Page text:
April Credit Update

Monthly Commentary

May 04, 2018

April was another lackluster month for credit as higher rates, inflation concerns and increased event (M&A) risk outweighed generally sanguine earnings reports. Earnings have thus far been strong with the investment grade corporate universe posting a 19.5% YoY growth rate for Q1’18. Yet despite what appears to be a robust earnings season, commentary from bellwethers like CAT about having reached the “high water mark for the year,” caused the market to question forward looking expectations. For credit investors, the transition to global quantitative tightening nine years into the cycle has been an additional source of volatility. Consecutive years of spread tightening on the heels of the QE-led reach-for-yield has masked vulnerabilities, including peak levels of leverage and the massive growth in the credit markets. The resurgence of (debt funded) M&A activity is putting additional pressure on the supply/demand imbalance. Investment grade new issuance of $123.5 billion set a new April record and the forward calendar is expected to be heavy as M&A-related issuance accelerates. Demand for credit has softened as inflows into ETFs and mutual funds have decelerated (returns have been negative) while overseas buying has tapered. Currency hedging costs for foreign investors have increased, making U.S. credit less attractive on a relative basis. The flattening of the Treasury curve is also starting to negatively impact the bid for duration, causing credit curves to steepen as the long end underperforms.

Credit Index Yields and Spreads:

Index yield of 3.84% at seven-year highs. Spreads much closer to the tights.

Source: Bloomberg Barclays

Q1’18 Earnings Growth for the Investment Grade Universe Up 19.5% YoY

Note: 1Q17 based on the actual results when available and consensus estimates otherwise
Source: BofA Merrill Lynch Global Research, FactSet.

Q1 Earnings by Sector

*Based on actual and estimates
Source: BofA Merrill Lynch Global Research, FactSet.

M&A Volumes (Thru 4/30) Accelerating

Source: Credit Suisse, Bloomberg

Source: Credit Suisse, FactSet

Source: Credit Suisse, Bloomberg

Index Performance: The Credit Index OAS of +102 basis points over Treasuries was 1 bp tighter in April, resulting in a positive excess return of .02%. Higher Treasury yields negatively impacted returns which were -.93% on the month, bringing the YTD return to -3.02%. To put that in perspective, the last time returns were this negative was in 2008 (-3.07%). Moreover, annual returns have only been negative three (’08, ’13, ’15) out of the last ten years. In terms of sector performance, sovereigns underperformed (+6), driven by currency weakness across EM. The best performing sector was energy (-4), led by refiners (-7 bps) as oil/WTI ended the month at $68.57 (up $3.63). Outside of energy, the decompression trade continued with higher quality AA/A (-3, -2 bps) outperforming BBB’s (+2 bps). While the BBB vs. A differential has widened from the cycle tights (currently 51 bps vs 43 in February), it is still tight of historical averages. The degradation in credit quality of the index is noteworthy. The cohort of BBB credits has grown to 43.62%, up 11.5% since the start of the cycle. Record debt growth has far outpaced ebitda growth, resulting in record levels of leverage for the IG universe. 14% of the nonfinancial corporate universe is now levered more than 5x and 23% is levered more than 4x. With the amount of highly levered companies doubling over the past five years, the margin for error if/when the cycle turns is quite thin.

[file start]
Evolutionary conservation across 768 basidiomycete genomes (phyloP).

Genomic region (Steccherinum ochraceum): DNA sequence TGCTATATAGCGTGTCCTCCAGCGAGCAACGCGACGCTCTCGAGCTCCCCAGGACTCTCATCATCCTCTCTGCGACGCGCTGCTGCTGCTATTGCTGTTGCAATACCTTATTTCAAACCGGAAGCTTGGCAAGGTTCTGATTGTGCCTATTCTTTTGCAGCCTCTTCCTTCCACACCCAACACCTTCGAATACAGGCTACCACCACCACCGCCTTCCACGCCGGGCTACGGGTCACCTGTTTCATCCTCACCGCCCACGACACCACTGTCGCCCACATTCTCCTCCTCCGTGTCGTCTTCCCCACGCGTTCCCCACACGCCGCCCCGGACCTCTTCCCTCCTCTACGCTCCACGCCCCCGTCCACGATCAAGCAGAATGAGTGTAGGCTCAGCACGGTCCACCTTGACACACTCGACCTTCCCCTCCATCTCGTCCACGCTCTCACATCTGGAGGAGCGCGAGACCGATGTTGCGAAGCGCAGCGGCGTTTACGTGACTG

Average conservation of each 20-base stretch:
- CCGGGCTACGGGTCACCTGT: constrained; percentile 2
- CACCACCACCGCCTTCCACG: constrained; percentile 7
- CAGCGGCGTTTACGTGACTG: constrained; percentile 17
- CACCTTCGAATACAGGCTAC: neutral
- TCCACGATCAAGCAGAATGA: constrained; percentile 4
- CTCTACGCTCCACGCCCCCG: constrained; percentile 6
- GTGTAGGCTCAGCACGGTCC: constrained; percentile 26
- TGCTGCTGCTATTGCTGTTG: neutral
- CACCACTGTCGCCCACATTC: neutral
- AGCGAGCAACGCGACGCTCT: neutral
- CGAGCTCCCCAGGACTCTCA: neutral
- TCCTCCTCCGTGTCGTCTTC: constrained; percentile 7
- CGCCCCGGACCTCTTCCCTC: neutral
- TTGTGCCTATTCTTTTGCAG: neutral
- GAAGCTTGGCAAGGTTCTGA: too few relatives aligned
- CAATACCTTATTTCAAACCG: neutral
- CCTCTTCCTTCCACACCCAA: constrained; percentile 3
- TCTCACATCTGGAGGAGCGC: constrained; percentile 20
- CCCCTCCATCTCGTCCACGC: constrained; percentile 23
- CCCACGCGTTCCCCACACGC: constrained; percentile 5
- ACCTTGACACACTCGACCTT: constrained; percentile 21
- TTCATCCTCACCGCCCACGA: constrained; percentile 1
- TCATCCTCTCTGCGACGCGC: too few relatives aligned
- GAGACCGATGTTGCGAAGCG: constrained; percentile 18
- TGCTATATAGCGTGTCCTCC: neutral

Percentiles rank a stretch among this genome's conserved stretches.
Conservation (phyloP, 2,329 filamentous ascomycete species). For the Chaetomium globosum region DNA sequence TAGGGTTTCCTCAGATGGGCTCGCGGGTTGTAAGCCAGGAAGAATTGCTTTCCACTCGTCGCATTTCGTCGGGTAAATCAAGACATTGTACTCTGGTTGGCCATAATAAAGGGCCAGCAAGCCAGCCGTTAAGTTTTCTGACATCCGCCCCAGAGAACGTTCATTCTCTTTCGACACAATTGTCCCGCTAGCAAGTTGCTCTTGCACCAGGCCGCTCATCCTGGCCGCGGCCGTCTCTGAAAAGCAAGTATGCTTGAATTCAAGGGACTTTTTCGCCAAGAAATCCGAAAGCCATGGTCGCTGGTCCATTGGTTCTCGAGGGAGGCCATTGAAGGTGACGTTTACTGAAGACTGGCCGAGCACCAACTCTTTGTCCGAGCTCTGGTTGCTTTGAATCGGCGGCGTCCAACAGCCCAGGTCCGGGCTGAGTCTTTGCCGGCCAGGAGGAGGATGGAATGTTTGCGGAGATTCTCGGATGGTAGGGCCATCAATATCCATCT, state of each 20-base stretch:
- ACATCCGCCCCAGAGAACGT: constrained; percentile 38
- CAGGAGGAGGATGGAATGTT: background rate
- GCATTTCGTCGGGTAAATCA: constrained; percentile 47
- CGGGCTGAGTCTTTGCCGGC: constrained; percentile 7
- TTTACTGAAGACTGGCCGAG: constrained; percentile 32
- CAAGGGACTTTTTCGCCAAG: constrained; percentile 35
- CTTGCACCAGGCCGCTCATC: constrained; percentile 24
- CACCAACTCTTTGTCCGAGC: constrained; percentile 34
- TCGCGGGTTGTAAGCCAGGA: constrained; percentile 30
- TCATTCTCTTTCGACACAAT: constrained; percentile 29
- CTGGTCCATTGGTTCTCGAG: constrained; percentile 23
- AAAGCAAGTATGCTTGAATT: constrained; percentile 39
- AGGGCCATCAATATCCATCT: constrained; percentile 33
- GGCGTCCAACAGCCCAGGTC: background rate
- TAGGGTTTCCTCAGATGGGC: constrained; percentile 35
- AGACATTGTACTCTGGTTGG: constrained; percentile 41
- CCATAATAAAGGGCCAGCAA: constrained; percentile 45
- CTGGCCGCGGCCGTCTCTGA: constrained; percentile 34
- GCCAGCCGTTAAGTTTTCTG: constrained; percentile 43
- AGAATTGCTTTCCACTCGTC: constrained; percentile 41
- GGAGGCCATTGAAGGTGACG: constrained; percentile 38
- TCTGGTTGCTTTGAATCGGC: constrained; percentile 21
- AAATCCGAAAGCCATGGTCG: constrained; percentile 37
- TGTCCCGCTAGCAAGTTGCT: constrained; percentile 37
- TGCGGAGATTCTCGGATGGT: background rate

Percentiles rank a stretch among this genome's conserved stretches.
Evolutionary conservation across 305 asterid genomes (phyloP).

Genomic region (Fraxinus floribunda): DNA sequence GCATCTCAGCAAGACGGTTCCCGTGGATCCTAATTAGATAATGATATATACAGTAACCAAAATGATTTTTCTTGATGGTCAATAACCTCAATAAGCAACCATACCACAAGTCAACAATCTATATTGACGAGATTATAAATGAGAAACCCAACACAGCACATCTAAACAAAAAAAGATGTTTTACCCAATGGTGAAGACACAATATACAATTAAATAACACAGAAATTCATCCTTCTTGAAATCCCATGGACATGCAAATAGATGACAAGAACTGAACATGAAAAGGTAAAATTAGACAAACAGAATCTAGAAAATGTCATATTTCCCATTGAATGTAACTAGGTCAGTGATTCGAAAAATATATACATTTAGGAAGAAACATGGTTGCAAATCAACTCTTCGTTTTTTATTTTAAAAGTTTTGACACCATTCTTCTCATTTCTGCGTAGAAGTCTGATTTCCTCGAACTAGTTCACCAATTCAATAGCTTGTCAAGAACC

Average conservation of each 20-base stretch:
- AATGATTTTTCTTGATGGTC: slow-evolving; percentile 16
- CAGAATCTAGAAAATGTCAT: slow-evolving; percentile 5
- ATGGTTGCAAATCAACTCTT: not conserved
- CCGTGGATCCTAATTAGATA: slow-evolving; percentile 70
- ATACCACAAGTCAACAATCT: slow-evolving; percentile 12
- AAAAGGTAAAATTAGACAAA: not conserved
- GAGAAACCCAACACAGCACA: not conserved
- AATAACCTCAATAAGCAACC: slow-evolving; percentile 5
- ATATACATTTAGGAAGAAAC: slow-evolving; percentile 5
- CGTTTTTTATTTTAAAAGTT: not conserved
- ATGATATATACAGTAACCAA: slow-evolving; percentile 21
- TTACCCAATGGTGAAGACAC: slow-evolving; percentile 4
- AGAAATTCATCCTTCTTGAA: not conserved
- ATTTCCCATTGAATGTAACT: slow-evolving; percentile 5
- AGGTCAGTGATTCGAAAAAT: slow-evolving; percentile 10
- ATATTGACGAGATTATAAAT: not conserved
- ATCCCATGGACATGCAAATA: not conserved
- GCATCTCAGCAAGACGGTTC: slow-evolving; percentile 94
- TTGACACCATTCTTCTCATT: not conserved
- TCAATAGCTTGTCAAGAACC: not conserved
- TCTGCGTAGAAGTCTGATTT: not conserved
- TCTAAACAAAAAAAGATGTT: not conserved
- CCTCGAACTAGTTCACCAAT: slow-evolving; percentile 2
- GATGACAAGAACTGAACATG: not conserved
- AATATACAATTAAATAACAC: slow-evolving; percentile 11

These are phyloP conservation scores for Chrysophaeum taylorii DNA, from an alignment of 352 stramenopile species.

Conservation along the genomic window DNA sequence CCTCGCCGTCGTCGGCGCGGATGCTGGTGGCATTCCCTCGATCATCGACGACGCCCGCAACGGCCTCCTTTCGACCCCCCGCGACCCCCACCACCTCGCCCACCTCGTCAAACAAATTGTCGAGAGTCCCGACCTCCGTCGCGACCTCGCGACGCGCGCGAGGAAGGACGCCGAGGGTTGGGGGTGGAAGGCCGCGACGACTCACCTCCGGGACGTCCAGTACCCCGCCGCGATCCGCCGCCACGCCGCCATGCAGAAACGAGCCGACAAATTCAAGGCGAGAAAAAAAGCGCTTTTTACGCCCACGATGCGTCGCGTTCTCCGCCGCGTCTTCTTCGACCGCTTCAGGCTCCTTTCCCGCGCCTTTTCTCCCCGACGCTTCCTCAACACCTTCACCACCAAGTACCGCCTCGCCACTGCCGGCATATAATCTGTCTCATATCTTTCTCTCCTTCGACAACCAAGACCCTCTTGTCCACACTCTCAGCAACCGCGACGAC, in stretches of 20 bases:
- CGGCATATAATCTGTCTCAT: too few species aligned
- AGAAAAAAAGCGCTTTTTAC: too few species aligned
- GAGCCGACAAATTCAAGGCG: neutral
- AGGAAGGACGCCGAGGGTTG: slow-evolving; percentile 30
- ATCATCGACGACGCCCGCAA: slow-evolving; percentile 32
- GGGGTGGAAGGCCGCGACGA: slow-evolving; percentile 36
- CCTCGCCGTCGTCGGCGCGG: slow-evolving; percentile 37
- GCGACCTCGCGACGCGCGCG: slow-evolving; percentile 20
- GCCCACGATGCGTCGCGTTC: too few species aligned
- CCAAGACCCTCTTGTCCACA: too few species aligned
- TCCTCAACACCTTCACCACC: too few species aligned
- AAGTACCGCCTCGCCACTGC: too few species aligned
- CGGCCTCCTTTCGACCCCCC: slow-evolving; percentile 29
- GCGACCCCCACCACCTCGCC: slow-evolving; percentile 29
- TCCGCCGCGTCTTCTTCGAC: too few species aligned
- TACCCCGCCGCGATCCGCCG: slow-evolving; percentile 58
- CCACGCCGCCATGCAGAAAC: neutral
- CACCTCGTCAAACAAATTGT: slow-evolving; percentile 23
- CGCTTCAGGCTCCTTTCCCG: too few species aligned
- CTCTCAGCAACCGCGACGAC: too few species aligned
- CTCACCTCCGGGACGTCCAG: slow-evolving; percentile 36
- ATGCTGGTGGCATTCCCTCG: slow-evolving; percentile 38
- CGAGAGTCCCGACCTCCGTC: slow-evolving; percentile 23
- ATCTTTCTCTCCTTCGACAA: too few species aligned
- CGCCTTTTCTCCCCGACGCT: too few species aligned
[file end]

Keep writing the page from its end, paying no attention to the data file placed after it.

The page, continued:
April Credit Index Returns

Source: Bloomberg Barclays

Monthly Index Returns

Source: BofA Merrill Lynch Global Research

BBB’s have grown 11.5% over the last decade

Quality Analysis of Barclays Credit Index, 1973-2018

Source: Bloomberg Barclays Indices, Barclays Research

14% of the non-financial corporate universe is levered more than 5x and 23% is levered more than 4x on a gross basis

Source: Capital IQ and J.P. Morgan, as of 4Q17.
Data based on the Non-Financial companies in J.P. Morgan’s HG bond index.

Decompression. BBB’s Have Started to Underperform

Source: Bloomberg Barclays

April Investment Grade Supply: It was another heavy month in primary issuance with $123.5 billion pricing in April. Supply was evenly split between financials ($61 bln) and non-financials ($63 bln) as bank supply picked up post-Q1 earnings releases. Banks that issued included JPM (issued $8 bln across five tranches, 11nc10 priced @ +118), Citi (issued $5.5 bln across three tranches, 11nc10 priced @ +125/10yr) and Goldman ($5 bln in two tranches, 11n10 priced @ +135/10yr). M&A related issuance was $17 bln in April, led by GIS which issued $6.05 bln across six maturities (10yr priced at +145, 30yr @ +170) to fund the Blue Buffalo acquisition. Acquisition-related supply is expected to accelerate over the coming months as the backlog of M&A grows. Large pending deals include ESRX/CI (~ $22 bln debt funded), Monsanto/Bayer ($20 bln), DPS/Keurig ($12.5 bln) and UTX/COL ($10 bln).

EV of Pending M&A Transactions With Expected IG Issuance

Source: BofA Merrill Lynch Global Research

Monthly IG Issuance

Source: BofA Merrill Lynch Global Research

 

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